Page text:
Saying that, some argue that being an ‘old hand’ leads to inertia and stunts your ability to absorb new information and apply new learnings. More experienced people may have a tendency to tread well worn paths.

Experience vs enthusiasm

Likewise you could argue that less experienced people may be more motivated to learn. 

However, as Lee points out in his paper, if you don’t have a sufficient understanding of how the skills and knowledge of others can be applied, due to lack of experience, your ability to learn and engage in exploration will be limited.

That’s why experienced people tend to see particularly high performance gains when they’re seated next to unfamiliar faces they can learn from.

Lee’s study did, in fact, reveal that an individual’s level of experience could have either a positive or negative impact, depending on whether they were placed with new peers that could teach them new things. If they were with the same old colleagues, they were more likely to exhibit inertia and fail to think outside the box. However, if they were in a novel situation that allowed greater learning opportunities, their experience had a positive impact on performance overall.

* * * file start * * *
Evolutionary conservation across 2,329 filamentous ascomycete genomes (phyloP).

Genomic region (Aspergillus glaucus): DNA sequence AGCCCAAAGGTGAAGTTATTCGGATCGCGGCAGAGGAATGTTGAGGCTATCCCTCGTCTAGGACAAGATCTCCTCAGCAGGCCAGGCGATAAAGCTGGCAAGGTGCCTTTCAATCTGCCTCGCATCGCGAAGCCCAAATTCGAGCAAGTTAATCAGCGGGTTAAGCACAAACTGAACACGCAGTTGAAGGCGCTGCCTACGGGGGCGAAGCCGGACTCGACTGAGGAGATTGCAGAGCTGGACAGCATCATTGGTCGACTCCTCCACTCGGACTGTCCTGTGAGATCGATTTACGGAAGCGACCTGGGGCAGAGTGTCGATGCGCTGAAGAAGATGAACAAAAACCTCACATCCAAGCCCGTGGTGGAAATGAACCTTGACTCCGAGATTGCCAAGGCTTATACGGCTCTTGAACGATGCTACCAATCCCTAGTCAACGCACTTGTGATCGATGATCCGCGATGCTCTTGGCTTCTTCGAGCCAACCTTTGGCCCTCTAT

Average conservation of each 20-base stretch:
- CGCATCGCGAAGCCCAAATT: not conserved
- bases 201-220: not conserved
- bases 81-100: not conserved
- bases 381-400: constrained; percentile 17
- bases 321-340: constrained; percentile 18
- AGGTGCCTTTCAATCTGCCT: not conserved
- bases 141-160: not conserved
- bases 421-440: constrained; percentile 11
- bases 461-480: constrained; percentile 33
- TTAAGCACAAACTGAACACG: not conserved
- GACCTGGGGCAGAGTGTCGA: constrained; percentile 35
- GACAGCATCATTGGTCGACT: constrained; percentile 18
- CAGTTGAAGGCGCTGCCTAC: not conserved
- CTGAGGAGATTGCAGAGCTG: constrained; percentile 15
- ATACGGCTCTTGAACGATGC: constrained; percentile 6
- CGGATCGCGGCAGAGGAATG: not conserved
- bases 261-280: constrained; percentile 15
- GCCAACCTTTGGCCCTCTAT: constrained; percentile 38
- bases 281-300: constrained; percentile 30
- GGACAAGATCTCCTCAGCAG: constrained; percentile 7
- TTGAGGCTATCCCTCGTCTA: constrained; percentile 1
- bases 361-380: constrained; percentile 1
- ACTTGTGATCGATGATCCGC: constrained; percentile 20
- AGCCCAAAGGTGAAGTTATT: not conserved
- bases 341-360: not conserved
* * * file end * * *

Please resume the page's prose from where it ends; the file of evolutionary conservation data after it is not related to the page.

The takeaway is this: mix it up, by placing more experienced people alongside new faces who are less experienced but keen to learn. Also, assume nothing: experiment, test, learn and adapt. Such is the way of agile. Read more about taking an agile approach to facilities management.

The importance of social ties

Say you have two teams, John’s team and Amy’s team. 

These two teams work in separate workspaces and they don’t know one-another, so there’s no cross-pollination between them.

At first, John learns a lot from the others in his team, because they all sit together. Likewise, Amy picks up knowledge and skills from her colleagues.

John’s learning and Amy’s learning develop in different directions, because each of their teams inevitably contains a unique mix of knowledge and skills.

However, let’s assume John and Amy become friends. This means they have the opportunity to share knowledge and skills, despite the fact they’re not sitting together. They have drinks after work and they often sit together at lunch, sharing ideas and catching up. They even pass on knowledge they’ve absorbed from their respective team members (albeit that this is trickier).

All of these interactions lead to plenty of exposure to the knowledge and skills of others, that facilitates plenty of learning and the potential for innovation.

However, if you were to later reshuffle the seating arrangements and put John’s team and Amy’s team in the same workspace, the result might not be so great. They wouldn’t have so much to learn from one-another, because knowledge and skills have already been transferred from those peers. Nobody would find this information novel.